Encouraging staff to nurture dreams

How cruel ratepayers can be. I've heard people slagging off at the Dunedin City Council for spending more than half a million dollars each year on staff training.

Don't they realise that local body staff are really just like great oafish Old English sheepdogs? They are fun and friendly but must be trained to avoid wrecking the joint.

Perhaps it's the amount of money Dunedin is spending compared with other councils that upsets the ratepayers? Dunedin with 656 full-time-equivalent (FTE) staff has spent $2.67million in the last five years. A slightly larger city, Tauranga, gets by with only 473 FTE staff and has spent just $1.51million.

Perhaps Tauranga local body staff are more house-trained and more efficient? I suspect though, that the ugly urban sprawl which blights that once-pleasant Bay of Plenty seaside town is less expensive to run that an ''old'' city like Dunedin.

The only way to find out is to see where the $500,000 a year is spent and, as I suspected, these training courses don't come cheap. This year, the city dog catcher was sent on a ''stock control'' course in Melbourne which turned out to be a seminar on keeping count of council assets and had nothing to do with stray dogs. However, he now has the extra responsibility of counting the council cars each week, so it wasn't a complete waste of $5567.

Of course, the $321,000 spent on sending six people to the Copenhagen ''Built a Better Bikeway'' seminar last year made a big hole on the budget. But look at the benefits. Sadly, the seminar was based on riding on the right-hand side of the road and the translation of the lessons learned to fit Dunedin conditions has been less than trouble-free.

Less expensive is the regular booking of overseas gurus who come to Dunedin for a week or so and teach all they know to local staff. The recent lecture series by Aaltonen Berg, the Finnish library expert, is a good example. That Mr Berg did not speak English and that a translator had to be flown in bumped up the cost a bit. But Mr Berg's advice, ''grind the faces of the borrowers in the dirt and get from them as much as you can'' could well be a useful starting point for the debate on how much leeway in amassing overdue fines should be allowed borrowers which is now raging in Dunedin library circles.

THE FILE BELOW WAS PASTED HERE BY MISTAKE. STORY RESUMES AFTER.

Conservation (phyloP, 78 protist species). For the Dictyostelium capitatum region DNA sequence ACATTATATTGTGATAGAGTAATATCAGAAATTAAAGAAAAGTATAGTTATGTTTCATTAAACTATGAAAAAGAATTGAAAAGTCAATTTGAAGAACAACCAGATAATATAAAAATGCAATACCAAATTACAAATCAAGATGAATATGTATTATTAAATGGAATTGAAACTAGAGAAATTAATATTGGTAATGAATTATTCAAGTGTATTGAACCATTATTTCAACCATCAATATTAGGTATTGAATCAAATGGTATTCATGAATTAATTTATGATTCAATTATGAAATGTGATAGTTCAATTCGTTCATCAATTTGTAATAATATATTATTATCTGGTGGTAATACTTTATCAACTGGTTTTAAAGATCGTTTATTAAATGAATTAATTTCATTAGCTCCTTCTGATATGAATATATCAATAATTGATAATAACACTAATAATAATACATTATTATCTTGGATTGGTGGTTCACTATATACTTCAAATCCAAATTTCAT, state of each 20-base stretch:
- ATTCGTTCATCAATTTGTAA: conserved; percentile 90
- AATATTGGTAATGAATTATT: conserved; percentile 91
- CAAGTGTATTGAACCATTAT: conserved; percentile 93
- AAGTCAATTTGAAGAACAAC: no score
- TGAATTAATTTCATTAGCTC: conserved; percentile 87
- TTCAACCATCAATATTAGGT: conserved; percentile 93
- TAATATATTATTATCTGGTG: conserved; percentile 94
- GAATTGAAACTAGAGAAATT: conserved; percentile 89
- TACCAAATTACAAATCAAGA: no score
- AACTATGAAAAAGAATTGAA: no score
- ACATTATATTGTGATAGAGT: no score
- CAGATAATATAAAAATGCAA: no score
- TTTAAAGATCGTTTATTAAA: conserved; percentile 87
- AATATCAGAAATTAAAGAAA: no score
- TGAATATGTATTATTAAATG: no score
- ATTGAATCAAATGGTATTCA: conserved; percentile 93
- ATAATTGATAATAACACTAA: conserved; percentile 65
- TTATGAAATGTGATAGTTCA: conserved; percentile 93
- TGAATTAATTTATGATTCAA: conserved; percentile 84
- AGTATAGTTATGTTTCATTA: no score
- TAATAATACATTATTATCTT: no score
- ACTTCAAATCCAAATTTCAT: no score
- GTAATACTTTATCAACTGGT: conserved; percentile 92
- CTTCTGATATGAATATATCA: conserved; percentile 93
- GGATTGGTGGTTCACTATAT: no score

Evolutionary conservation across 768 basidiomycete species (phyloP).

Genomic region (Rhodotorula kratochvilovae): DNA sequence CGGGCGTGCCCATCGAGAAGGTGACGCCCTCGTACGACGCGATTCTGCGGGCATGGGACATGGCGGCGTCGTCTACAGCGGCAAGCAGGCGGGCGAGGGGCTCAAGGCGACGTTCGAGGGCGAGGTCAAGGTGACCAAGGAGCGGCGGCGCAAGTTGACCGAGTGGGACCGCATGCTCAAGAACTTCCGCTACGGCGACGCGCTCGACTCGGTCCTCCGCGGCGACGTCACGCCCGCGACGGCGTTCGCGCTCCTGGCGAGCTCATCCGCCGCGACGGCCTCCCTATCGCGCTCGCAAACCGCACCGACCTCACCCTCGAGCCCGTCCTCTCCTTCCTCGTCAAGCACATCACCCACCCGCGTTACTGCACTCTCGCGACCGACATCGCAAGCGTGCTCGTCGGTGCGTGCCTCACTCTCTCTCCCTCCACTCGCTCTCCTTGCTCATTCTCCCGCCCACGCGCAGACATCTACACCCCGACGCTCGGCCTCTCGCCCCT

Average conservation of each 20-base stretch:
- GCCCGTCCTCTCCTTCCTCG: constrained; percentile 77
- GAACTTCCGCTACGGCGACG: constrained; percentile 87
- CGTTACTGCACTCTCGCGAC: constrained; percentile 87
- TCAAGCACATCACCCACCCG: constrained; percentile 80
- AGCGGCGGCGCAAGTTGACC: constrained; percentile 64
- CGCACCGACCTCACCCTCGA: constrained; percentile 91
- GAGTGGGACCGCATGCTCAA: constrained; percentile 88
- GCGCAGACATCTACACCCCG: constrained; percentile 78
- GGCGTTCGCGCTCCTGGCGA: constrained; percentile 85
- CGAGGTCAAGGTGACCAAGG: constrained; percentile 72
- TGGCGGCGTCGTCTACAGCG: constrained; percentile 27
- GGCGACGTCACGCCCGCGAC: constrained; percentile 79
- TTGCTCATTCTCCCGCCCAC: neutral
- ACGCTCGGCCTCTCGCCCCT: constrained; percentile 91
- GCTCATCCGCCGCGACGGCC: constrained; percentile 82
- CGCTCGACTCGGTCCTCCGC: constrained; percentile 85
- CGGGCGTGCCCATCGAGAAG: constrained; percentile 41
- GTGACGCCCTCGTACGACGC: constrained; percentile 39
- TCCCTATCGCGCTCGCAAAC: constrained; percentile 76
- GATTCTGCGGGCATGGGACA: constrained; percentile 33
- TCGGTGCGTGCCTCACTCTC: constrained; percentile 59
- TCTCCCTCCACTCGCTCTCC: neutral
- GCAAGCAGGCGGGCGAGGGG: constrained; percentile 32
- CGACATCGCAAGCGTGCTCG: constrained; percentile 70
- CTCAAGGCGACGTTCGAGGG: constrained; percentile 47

Many years ago, my employers sent me on a two-week course in New York, at Columbia University where oral history had been pioneered in America. It turned out the American way of doing things was not the way I wanted to do them but it was an expensive way of confirming what I felt, anyway. Naturally, like today's city council employees, I shoved in a 10-page report on how valuable my fortnight in New York had been. No doubt, an impressive archive of such reports is being amassed at the Dunedin City Council.

Think of the saving to be made when the next generation of transport system employees ask to be sent to courses at Hawaii and Bali. Just send them down to the basement for the report on the Norfolk 2015 Canute Conference (How to Hold Back the Sea). There they will learn all they need to know without the hard grind of amassing knowledge in the oppressive heat of some over-rated islands.

As the Dunedin City Council chief executive says of the courses, ''while they might appear cushy, actually they're hard work.''

I agree. My two weeks of listening to the American accent full-on was the hardest work I'd ever done.

But the council CEO must be given credit for donating her $15.000 pay rise to the DCC budget for staff remuneration and associated costs which struggles by on a mere $48.3million a year. Happily, it was just the amount needed for her to attend a leadership course at Oxford University.

We must encourage our employees to nurture their dreams. The world is full of great leaders who enhanced their abilities in Dunedin (and now Oxford). To my mind, heading the DCC is about as high on the leadership ladder to which one can aspire, and in the old days to be Dunedin's Town Clerk was a goal to be gained and held on to until retirement.

Things have changed. Will our ratepayer funds assist in nurturing the leadership skills of the next president of the United States? Or the next Pope? Or the next chairman of McDonald's? These are exciting times.

 

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